Interview with Shawna Williams

» Posted on Apr 14, 2011 in Blog | Comments Off on Interview with Shawna Williams

This week I’m hosting Alison Strobel with The Heart of Memory and Shawna Williams with In All Things, and Roxanne Rustand with Murder at Granite Falls. If you want to enter the drawings, please leave a comment on one of the post during the week with your email address. I will not enter you without an email address (my way to contact you if you win). If you don’t want to leave an email address, another way you can enter is to email me at The drawings end Sunday (April 17th) evening.

Interview with Shawna Williams:

What made you start writing?
I started writing because of a dream. I hadn’t intended to be a writer when I was younger. My major was college was fashion merchandising, of all things. About nine years ago I had this really interesting dream. It was in scenes, like a play. Sometimes I was one of the characters and sometimes I watched, but I could always feel what the characters felt. When I awoke the next day I couldn’t stop thinking about the story, and what it meant. As a matter-of-fact, I thought about it continuously for close to six months, pondering its message and trying to fit the pieces together. The story kept growing in my head so I eventually started writing just to satisfy my own curiosity. As I wrote I grew to love the characters and their story. It’s been the same experience with each new story, so I guess that why I write: because God’s given me stories to tell.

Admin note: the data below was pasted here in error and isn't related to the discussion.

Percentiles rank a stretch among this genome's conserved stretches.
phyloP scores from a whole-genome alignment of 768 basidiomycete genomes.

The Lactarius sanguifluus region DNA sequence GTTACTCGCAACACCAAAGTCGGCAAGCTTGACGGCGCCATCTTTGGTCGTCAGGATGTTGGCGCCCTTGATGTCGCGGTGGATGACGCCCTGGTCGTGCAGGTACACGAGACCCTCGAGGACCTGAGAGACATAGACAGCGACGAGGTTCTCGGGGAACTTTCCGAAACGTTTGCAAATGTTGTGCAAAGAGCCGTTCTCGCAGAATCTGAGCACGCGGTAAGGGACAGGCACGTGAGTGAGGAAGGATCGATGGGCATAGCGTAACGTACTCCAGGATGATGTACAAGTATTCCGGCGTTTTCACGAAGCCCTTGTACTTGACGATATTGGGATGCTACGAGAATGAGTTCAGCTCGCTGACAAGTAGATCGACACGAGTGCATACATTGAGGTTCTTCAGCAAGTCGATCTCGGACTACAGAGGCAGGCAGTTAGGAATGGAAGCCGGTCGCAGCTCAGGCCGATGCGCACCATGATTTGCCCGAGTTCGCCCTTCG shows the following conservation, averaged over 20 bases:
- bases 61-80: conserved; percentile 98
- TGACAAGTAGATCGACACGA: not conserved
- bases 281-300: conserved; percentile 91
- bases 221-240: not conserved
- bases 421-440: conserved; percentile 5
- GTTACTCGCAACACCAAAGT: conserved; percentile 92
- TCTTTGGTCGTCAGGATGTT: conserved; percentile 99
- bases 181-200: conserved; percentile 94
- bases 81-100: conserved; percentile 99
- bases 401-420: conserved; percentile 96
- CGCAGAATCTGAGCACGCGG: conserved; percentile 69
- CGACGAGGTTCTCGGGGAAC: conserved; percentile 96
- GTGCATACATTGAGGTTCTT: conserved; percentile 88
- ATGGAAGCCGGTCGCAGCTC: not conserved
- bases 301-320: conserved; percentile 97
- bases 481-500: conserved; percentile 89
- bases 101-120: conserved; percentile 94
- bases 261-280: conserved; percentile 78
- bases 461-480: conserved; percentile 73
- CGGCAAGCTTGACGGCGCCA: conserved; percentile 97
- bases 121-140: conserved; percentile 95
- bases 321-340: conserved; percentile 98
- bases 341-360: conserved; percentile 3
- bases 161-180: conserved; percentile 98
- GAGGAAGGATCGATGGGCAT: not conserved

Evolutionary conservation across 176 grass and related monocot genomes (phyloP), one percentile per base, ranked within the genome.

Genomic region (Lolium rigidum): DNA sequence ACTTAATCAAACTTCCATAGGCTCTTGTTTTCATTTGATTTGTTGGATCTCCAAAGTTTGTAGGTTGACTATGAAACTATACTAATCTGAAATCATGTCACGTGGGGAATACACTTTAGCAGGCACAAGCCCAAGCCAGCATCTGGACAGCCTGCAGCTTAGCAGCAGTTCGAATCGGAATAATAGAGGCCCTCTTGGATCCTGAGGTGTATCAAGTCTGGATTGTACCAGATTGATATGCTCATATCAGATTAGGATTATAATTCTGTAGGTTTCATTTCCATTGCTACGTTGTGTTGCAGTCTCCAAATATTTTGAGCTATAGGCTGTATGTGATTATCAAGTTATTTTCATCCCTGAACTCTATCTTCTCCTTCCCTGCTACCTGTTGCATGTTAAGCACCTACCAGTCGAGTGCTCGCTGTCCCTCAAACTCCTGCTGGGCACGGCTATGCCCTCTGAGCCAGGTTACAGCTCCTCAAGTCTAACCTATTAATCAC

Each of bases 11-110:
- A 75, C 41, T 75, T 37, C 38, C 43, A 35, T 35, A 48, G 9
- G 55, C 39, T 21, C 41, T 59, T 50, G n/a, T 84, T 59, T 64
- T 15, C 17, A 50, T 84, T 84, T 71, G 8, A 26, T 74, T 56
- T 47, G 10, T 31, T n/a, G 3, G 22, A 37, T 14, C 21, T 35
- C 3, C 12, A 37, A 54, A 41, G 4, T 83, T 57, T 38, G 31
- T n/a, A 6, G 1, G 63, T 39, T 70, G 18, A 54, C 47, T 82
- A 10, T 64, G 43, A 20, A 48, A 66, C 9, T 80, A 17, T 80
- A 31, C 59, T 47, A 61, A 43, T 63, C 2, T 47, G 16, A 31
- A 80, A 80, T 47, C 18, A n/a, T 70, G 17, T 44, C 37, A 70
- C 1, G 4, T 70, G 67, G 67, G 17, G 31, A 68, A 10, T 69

How long have you been writing? When did you sell your first book?
I started with that dream, which I toyed with off and on for five or six years. At one point I put it away and didn’t look at it for well over a year. About 3 and a half years ago I had this feeling that God wanted me to get serious about writing and try to actually do something with the original story He’d given me. I felt like it was a good story, but I knew that my story-telling skills were seriously lacking. Thus I began researching online writing groups, buying every book I came across about the craft, and I also joined several critique groups. While doing this I started trying my hand at short stories in an effort to gain some writing credits and was blessed to have some success fairly quick.